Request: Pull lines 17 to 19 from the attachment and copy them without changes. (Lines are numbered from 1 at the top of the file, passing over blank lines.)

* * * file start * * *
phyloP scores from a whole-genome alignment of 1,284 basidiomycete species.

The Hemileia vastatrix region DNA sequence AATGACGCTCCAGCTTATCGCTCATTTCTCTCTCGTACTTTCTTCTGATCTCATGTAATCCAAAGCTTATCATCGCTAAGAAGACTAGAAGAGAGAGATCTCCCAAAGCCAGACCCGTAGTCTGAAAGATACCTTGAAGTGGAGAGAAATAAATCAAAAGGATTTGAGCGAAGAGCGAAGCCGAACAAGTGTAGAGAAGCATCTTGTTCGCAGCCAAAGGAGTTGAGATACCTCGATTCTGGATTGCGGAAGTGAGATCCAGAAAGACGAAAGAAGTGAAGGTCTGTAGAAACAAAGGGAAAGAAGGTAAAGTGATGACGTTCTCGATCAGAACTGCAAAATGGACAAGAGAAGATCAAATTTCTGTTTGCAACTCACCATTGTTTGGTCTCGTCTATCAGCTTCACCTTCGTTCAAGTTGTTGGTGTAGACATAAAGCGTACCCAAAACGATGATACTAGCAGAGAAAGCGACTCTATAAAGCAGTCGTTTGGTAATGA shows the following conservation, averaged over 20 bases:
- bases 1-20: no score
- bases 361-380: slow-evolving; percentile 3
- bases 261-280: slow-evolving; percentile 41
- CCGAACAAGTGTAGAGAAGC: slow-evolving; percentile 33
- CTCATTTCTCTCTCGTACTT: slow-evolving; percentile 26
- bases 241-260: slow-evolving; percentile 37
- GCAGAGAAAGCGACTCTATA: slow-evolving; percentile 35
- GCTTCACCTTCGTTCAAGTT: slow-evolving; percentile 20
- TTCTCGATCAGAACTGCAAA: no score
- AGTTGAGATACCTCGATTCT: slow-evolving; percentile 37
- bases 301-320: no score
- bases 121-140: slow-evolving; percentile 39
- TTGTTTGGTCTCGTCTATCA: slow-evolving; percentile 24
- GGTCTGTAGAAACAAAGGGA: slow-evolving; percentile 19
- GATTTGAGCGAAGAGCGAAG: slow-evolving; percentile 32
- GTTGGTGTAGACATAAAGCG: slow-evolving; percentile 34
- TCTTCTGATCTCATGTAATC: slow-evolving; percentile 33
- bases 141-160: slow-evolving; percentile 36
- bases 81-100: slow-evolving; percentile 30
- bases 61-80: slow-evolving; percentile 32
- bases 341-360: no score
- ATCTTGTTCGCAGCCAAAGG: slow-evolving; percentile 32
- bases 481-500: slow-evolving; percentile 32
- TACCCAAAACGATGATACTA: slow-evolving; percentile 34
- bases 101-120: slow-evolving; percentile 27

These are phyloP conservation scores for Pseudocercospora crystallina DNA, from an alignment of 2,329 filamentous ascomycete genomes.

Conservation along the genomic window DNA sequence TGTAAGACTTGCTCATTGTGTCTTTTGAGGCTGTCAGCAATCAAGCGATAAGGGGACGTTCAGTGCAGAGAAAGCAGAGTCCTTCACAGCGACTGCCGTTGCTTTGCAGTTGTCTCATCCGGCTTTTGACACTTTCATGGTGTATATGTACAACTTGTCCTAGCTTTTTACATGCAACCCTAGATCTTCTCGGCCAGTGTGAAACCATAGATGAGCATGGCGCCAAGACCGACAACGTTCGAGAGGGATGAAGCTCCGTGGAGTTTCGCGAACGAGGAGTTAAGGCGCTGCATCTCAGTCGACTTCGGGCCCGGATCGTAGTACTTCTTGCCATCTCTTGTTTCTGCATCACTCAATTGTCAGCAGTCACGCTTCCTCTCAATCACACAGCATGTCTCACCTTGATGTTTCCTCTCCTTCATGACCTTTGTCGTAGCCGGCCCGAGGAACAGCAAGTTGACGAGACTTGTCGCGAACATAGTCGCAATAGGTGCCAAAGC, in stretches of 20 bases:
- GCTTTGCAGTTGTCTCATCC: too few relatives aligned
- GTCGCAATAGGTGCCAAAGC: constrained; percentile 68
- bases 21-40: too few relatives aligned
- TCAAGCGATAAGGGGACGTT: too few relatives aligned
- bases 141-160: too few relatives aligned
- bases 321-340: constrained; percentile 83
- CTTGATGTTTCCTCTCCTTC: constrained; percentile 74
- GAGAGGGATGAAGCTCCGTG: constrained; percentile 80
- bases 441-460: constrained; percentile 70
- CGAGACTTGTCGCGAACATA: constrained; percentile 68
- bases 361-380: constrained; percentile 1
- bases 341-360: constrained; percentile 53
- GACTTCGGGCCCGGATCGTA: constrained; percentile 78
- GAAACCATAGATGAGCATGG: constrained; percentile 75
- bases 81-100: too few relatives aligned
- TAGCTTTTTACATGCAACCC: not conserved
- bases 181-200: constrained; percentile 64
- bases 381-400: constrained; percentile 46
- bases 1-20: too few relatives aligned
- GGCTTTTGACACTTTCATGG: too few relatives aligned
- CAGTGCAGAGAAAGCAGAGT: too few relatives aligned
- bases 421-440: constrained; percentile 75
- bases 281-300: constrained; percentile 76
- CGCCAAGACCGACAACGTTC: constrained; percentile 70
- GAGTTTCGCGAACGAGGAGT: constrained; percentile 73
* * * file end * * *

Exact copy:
- GATTTGAGCGAAGAGCGAAG: slow-evolving; percentile 32
- GTTGGTGTAGACATAAAGCG: slow-evolving; percentile 34
- TCTTCTGATCTCATGTAATC: slow-evolving; percentile 33